6. See Supporting Online Material on Science Online at www.sciencemag.org/cgi/content/full/307/5712/1043c/DC1 .
  7. Figure and other supporting information also available at www.dpi.inpe.br/gilberto/lucc.html.
  8. D. S. Alves, Int. J. Remote Sens. 23 (no. 14), 2903 (2002).
  9. B. Becker, Geopolítica na Virada do III Milênio - Amazônia (Ed. Garamond, Brasilia, Brazil, 2004).
  10. D. S. Alves, "O Processo de desmatamento na Amazônia," Parcerias Estratégicas, Número 12, Setembro, pp. 259-275 (2001).

Response
Câmara et al. challenge our assertion that the unprecedented, planned expansion of highways and other transportation projects in Amazonia that was originally proposed under the "Avança Brasil" (Advance Brazil) program is likely to lead to a dramatic increase in forest loss and degradation, and they argue that our earlier spatial models (1) were overly simplistic and "apocalyptic" in their projections. Three points about our models merit emphasis.

First, the projections of our models--that 28 to 42% of Brazilian Amazonia would be deforested by 2020 if all the Avança Brasil projects proceed immediately--are in fact very plausible and do not differ greatly from simple extrapolations using the current high rate of forest loss (2). Second, our models incorporated key components of regional heterogeneity in Amazonia, including spatial variability in forest vulnerability to fire, logging, and mining. Third, independently derived scenarios of future forest loss (3, 4), including a recent model that incorporates much of the region's biophysical and economic heterogeneity (5), also indicate that new and planned highways are likely to play a central role in determining future patterns of Amazon deforestation.

If a new highway penetrates into a large forest tract and promotes spontaneous colonization by farmers, loggers, and ranchers, is the forest loss caused by the highway or the other drivers? Clearly, it is both--but the crucial point is that such transportation projects play a pivotal role in determining where forest destruction occurs. The truly alarming aspect of the Avança Brasil program is that it will crisscross the Amazon with some 7500 km of paved highways and many other transportation projects that will penetrate deep into the heart of the basin. The net effect will be not only increased deforestation, but also fragmentation of forests on an unprecedented spatial scale (1). Rather than concentrating development in the vast expanses of land that have already been deforested, the projects that promote frontier expansion will do precisely the opposite.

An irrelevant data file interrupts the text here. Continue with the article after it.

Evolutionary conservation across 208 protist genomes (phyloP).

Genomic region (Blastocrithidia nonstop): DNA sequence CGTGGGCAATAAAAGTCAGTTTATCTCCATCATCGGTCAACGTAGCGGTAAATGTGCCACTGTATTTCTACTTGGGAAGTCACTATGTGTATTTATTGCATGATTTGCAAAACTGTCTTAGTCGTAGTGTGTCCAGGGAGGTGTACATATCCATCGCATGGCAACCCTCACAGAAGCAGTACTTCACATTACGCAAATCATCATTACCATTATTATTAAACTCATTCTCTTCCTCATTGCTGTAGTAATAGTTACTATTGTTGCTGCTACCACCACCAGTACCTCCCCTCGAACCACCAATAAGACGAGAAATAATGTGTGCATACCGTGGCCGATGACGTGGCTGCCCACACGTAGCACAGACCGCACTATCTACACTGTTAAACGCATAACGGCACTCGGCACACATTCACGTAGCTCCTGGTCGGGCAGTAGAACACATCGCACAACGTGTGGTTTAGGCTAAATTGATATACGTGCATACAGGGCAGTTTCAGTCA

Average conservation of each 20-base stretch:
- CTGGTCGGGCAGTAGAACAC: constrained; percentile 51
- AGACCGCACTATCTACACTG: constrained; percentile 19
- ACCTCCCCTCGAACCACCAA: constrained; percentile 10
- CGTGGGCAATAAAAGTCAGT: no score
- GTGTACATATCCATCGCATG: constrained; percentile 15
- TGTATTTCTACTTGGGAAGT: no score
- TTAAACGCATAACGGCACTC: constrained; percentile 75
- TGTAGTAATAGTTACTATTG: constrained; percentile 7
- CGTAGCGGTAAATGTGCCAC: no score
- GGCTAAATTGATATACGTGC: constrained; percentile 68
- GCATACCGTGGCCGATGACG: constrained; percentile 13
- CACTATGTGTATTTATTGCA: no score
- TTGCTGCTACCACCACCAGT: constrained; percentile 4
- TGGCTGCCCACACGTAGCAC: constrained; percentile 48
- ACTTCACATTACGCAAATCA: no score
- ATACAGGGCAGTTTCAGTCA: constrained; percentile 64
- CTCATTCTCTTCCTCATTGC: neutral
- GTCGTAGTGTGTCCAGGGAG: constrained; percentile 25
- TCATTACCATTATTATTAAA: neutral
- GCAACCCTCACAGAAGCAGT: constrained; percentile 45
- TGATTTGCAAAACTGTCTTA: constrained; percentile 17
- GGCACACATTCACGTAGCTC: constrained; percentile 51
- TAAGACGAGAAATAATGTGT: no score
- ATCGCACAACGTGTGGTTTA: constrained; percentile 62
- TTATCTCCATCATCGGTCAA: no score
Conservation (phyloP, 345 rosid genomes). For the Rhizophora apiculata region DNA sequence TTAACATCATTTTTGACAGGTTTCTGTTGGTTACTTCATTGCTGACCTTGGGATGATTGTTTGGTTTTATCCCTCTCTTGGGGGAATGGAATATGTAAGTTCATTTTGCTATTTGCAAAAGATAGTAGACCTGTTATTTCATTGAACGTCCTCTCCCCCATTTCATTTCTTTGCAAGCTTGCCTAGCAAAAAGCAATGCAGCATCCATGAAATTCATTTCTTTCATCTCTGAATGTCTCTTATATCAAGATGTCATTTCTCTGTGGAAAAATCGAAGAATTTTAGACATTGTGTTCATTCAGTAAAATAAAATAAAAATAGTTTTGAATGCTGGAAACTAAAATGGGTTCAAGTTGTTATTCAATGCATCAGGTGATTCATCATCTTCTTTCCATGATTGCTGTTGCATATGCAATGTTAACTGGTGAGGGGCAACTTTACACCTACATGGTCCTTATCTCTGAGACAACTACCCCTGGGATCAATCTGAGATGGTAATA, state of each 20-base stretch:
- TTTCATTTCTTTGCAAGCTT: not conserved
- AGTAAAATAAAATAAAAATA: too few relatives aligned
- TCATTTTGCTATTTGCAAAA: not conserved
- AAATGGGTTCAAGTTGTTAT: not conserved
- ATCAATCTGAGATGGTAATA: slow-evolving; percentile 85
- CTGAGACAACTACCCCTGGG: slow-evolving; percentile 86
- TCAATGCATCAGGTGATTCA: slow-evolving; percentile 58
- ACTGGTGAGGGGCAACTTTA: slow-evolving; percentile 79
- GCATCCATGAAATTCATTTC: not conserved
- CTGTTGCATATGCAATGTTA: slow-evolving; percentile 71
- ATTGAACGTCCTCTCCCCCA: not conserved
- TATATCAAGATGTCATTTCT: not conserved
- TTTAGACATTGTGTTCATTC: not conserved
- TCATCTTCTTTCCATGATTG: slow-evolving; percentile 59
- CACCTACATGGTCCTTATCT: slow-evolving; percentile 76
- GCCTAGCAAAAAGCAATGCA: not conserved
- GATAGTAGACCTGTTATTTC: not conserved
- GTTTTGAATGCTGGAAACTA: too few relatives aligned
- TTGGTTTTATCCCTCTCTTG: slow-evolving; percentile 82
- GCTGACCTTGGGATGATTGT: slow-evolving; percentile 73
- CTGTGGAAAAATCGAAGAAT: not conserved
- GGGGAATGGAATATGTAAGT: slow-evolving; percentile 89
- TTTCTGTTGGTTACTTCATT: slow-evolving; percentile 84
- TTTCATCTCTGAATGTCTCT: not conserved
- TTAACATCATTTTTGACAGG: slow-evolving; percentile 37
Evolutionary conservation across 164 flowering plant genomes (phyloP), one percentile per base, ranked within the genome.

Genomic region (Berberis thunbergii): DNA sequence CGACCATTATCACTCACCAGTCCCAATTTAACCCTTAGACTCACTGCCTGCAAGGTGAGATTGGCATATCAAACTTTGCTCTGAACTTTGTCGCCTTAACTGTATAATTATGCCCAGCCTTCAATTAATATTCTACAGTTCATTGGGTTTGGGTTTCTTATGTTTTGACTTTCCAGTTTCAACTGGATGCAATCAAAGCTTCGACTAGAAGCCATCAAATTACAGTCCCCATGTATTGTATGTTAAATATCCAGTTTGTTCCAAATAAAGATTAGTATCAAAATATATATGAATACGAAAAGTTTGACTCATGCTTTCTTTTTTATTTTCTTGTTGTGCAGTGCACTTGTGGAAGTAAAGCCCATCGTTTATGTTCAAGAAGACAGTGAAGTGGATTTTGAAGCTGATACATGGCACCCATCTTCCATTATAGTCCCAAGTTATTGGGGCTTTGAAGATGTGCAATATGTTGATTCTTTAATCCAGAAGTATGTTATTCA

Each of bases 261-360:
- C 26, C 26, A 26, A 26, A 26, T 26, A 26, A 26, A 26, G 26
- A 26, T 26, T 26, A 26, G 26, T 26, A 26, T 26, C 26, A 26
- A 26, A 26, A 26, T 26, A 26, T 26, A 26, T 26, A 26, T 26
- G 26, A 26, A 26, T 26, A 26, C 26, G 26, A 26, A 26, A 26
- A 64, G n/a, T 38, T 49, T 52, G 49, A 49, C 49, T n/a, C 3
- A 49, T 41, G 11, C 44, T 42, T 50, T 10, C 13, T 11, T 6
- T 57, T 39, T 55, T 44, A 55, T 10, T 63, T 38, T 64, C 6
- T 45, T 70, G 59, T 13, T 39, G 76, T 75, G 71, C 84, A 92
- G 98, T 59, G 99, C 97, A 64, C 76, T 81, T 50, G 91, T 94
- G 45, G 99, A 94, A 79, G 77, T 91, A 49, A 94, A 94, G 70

Contrary to the claim by Câmara et al., the dramatic upsurge in Amazonian deforestation in 2002-03 includes many areas associated with highways and roads, including the notorious Santarém-Cuiabá Highway. Even the deforestation hot spot (São Félix do Xingu) emphasized by Câmara et al. is closely associated with privately financed roads (6). The point of our recent Letter is that Brazilian-government efforts to slow rampant Amazon deforestation are unlikely to succeed if the government proceeds with its most environmentally damaging transportation projects. We stand by this assessment.

William F. Laurance
Smithsonian Tropical Research Institute,
Apartado 2072,
Balboa, Panama
To whom correspondence should be addressed. E-mail: laurancew@tivoli.si.edu

Philip M. Fearnside
Departamento de Ecologia,
Instituto Nacional de Pesquisas da Amazônia,
C.P. 478, Manaus,
AM 69011-970, Brazil

Ana K. M. Albernaz
Museu Paraense Emílio Goeldi,
Avenida Perimetral 190,
Belém,
PA 66077-530, Brazil

Heraldo L. Vasconcelos
Instituto de Biologia,
Universidade Federal de Uberlândia,
C.P. 593, Uberlândia,
MG 38400-902, Brazil

Leandro V. Ferreira
Museu Paraense Emílio Goeldi,
Avenida Perimetral 190,
Belém,
PA 66077-530, Brazil

References and Notes

  1. W. F. Laurance et al., Science 291, 438 (2001).
  2. If the deforestation rate in 2002-03 (2.35 million ha year1) continues indefinitely, then 100 million hectares of forest will have disappeared by the year 2020. This is about 25% of the original forests in Brazilian Amazonia.
  3. G. Carvalho, A. C. Barros, P. Moutinho, D. C. Nepstad, Nature 409, 131 (2001).
  4. B. Soares-Filho et al., Global Change Biol. 10, 745 (2004).
  5. B. Soares-Filho et al., "A spatially explicit simulation model of deforestation for the Amazon Basin" (3rd Scientific Conference of the LBA Program, Brasília, Brazil, 2004).
  6. A. Alencar et al., Desmatamento na Amazônia: Indo Além da Emergência Crônica (Instituto de Pesquisa Ambiental da Amazônia, Belém, Brazil, 2004).

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Volume 307, Number 5712, Issue of 18 Feb 2005, pp. 1043-1044.
Copyright © 2005 by The American Association for the Advancement of Science. All rights reserved.